Sodmilab. The Paris Court of Appeal on lois de police, Rome I, II and commercial agency.

Thank you Maxime Barba for flagging the judgment in the Paris Court of Appeal Sodmilab et al. (Text of the judgment in Maxime’s post). The case concerns the ending of a commercial relationship. Part of the contract may be qualified as agency with lex causae determined under the 1978 Hague Convention. On this issue, the Court of Appeal confirmed French law as lex causae.

Things get messy however with the determination of that part of the contract that qualifies as distribution (a mess echoing DES v Clarins), and on the application of Rome II.

The Court of Appeal first (at 59) discusses the qualification of A442-6 of the French Code du commerce, on unfair trading practices (abrupt ending of a commercial relationship), dismissing it as lois de police /overriding mandatory law under Article 9 Rome I. As I noted in my review of DES v Clarins, this is a topsy turvy application of Rome I. The qualification as lois de police is up to the Member States, within the confines of the definition in Rome I. The Court of Appeal holds that A442-6 only serves private interests, not the general economic interest, and therefore must not qualify under Rome I. Hitherto much of the French case-law and scholarship had argued that in protecting the stability of private interests, the Act ultimately serves the public interest.

Next (as noted: this should have come first), the Court reviews the application of A4f Rome I, the fall-back position for distribution contracts – which would have led to Algerian law as lex causae. It is unclear (62 ff) whether the Court reaches its conclusion as French law instead either as a confirmation of circumstantial (the court referring to invoicing currency etc.) but clear choice of law under Article 3, or the escape clause under Article 4(3), for that Article is mentioned, too.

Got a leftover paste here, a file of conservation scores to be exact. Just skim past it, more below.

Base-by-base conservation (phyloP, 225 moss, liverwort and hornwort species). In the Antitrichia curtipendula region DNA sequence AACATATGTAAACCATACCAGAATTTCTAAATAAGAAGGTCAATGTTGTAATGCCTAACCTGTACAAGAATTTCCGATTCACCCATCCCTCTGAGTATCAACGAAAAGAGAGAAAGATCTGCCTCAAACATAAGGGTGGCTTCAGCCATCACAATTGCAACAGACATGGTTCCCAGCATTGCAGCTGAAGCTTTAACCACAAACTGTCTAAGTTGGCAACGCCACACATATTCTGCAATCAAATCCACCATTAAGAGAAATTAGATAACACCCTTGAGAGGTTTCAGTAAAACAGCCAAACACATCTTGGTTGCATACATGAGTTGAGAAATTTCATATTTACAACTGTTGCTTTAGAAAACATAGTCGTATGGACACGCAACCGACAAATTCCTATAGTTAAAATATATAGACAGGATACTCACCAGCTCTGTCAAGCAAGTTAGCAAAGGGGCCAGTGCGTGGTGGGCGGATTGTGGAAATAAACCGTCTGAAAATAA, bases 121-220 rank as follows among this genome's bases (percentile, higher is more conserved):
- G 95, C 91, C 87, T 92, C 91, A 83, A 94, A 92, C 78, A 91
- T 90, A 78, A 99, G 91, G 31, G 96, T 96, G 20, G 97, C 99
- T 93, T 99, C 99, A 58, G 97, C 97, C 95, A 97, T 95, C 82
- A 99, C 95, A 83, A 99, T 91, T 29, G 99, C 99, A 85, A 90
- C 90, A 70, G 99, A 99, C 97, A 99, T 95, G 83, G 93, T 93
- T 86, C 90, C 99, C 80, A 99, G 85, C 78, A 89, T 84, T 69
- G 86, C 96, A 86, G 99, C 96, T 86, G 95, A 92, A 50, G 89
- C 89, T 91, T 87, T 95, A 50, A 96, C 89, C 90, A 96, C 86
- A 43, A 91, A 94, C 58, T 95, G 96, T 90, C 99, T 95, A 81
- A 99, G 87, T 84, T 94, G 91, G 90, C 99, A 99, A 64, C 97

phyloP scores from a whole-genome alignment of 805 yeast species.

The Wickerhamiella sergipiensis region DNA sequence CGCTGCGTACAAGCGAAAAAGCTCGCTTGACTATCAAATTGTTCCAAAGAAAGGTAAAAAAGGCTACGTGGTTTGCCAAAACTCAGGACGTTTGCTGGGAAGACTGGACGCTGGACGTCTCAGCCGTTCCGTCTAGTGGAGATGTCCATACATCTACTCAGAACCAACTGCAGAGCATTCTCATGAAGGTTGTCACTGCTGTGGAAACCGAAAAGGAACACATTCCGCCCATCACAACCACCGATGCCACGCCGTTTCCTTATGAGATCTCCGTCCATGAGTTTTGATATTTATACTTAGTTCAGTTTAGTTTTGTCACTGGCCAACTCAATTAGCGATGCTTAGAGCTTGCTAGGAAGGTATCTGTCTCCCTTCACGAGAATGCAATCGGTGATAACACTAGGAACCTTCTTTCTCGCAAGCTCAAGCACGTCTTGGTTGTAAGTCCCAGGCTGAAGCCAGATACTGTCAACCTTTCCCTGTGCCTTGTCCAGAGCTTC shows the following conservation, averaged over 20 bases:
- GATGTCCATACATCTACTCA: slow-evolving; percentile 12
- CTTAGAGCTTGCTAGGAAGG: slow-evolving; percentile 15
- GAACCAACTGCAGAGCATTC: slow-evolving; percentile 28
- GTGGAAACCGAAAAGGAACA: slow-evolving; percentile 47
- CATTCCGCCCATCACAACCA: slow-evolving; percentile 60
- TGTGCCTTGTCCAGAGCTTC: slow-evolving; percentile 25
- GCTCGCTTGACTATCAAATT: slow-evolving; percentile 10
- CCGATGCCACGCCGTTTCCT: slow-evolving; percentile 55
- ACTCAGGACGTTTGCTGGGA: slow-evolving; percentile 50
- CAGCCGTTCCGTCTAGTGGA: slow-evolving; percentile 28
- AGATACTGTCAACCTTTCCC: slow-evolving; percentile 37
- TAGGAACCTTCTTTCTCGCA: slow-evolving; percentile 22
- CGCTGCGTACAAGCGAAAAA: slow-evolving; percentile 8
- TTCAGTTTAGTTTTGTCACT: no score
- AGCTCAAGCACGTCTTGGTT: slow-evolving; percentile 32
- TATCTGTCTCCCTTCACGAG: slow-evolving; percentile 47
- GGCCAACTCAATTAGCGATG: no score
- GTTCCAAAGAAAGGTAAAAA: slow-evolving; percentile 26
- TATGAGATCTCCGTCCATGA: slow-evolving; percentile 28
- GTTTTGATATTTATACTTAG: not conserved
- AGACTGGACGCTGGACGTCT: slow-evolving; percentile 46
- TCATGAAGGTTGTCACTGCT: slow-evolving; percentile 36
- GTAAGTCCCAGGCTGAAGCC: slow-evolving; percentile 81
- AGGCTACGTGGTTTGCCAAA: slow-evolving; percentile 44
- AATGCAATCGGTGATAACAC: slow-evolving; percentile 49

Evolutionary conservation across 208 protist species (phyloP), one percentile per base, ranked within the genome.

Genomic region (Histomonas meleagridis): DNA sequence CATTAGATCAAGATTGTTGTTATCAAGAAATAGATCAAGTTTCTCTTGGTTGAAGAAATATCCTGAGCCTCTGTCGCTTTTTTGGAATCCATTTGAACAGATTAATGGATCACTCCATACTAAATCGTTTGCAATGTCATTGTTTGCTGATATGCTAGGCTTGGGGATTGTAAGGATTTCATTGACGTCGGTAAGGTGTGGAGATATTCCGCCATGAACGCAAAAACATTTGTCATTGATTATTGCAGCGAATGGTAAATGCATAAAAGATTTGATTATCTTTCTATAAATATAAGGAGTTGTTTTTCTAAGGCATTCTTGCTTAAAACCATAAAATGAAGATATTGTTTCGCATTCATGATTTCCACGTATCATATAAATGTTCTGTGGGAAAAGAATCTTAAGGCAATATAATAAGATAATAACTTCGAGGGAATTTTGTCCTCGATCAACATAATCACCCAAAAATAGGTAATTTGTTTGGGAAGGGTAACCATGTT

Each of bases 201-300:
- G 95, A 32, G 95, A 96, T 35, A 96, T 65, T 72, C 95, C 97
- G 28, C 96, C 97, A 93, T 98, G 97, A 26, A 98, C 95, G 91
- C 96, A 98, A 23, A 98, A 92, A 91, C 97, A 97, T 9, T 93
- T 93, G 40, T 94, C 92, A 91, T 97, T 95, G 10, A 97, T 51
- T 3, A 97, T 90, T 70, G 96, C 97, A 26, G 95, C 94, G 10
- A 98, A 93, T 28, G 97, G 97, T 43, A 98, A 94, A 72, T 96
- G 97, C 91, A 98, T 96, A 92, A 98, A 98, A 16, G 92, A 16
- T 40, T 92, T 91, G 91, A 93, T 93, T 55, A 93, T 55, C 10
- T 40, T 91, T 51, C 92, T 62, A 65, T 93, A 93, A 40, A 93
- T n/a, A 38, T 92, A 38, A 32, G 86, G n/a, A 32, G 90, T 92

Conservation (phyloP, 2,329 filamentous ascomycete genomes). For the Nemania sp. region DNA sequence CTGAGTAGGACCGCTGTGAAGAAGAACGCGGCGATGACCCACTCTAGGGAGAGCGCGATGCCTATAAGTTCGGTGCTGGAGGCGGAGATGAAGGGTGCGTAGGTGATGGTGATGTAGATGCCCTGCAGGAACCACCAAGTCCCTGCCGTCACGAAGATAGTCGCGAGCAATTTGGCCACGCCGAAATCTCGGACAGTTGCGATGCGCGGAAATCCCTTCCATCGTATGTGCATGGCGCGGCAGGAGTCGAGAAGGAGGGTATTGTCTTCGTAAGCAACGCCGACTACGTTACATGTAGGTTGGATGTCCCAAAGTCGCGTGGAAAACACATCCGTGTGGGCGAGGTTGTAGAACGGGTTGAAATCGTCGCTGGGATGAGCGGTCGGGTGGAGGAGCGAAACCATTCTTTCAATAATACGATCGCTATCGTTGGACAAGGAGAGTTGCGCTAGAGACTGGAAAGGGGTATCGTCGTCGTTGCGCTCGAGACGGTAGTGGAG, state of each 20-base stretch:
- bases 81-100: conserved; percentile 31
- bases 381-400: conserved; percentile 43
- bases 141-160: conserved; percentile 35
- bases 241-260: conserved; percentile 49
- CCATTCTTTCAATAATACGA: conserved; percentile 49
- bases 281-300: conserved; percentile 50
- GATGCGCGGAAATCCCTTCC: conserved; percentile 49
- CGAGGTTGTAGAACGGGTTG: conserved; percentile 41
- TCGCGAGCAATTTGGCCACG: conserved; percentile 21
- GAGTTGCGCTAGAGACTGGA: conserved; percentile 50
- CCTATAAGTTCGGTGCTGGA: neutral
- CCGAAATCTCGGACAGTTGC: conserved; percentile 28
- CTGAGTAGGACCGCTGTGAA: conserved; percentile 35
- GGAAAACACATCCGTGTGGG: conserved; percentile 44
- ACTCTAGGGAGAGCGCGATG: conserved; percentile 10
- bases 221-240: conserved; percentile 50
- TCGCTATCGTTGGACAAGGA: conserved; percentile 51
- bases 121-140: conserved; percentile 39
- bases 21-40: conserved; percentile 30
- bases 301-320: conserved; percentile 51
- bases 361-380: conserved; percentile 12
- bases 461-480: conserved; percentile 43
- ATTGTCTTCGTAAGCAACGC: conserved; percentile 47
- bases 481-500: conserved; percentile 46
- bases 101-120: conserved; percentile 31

Rome I’s structure is quite clear. Why it is not properly followed here is odd. That includes the oddity of discussing French law under Article 9 if the court had already confirmed French law as lex causae under A3 or 4.

Finally, corners are cut on Rome II, too. Re the abrupt ending of the relationship (at 66ff). French law again emerges victorious even if the general lex locus damni rule leads to Algerian law. The court does not quite clearly hold that on the basis of Article 4(3)’s escape clause, or circumstantial choice of law per A14. The court refers to ‘its findings above’ on contractual choice of law, however how such fuzzy implicit choice under Rome I is forceful enough to extend to choice of law under Rome II must not be posited without further consideration. Particularly seeing as Article 6 Rome II excludes choice of law for acts of unfair trading.

Geert.

(Handbook of) European Private International Law, 2nd ed. 2016, Chapter 2, Heading 2.2.11.2, Heading 2.2.11.2.9; Chapter 3, Heading 3.2.8, Heading 3.2.8.3; Chapter 4).

 

It does not get more The Hague than this. Footballing around jurisdiction, applicable law and corporate finance in ADO Den Haag v United Vansen (PRC)

Thank you Bob Wessels for alerting me to ADO Den Haag v United Vansen (of China). ADO Den Haag NV (the corporate vehicle of a Dutch Premier League club) domiciled at The Hague, sue United Vansen International Sports Co. Ltd, domiciled at Beijing, essentially for the latter to pay a deposit on the premium due for the shares it acquired in the club. Vansen did not appear.

First of all, were Vansen properly summoned in accordance with the Hague Service Abroad Convention (which both China and The Netherlands have ratified)? The court holds that it cannot yet decide that this has actually happened (relevant steps taken via the Dutch judicial authorities only recently having taken place) however it applies Article 15(3)’s provisions for extreme urgency: ‘Notwithstanding the provisions of the preceding paragraphs the judge may order, in case of urgency, any provisional or protective measures.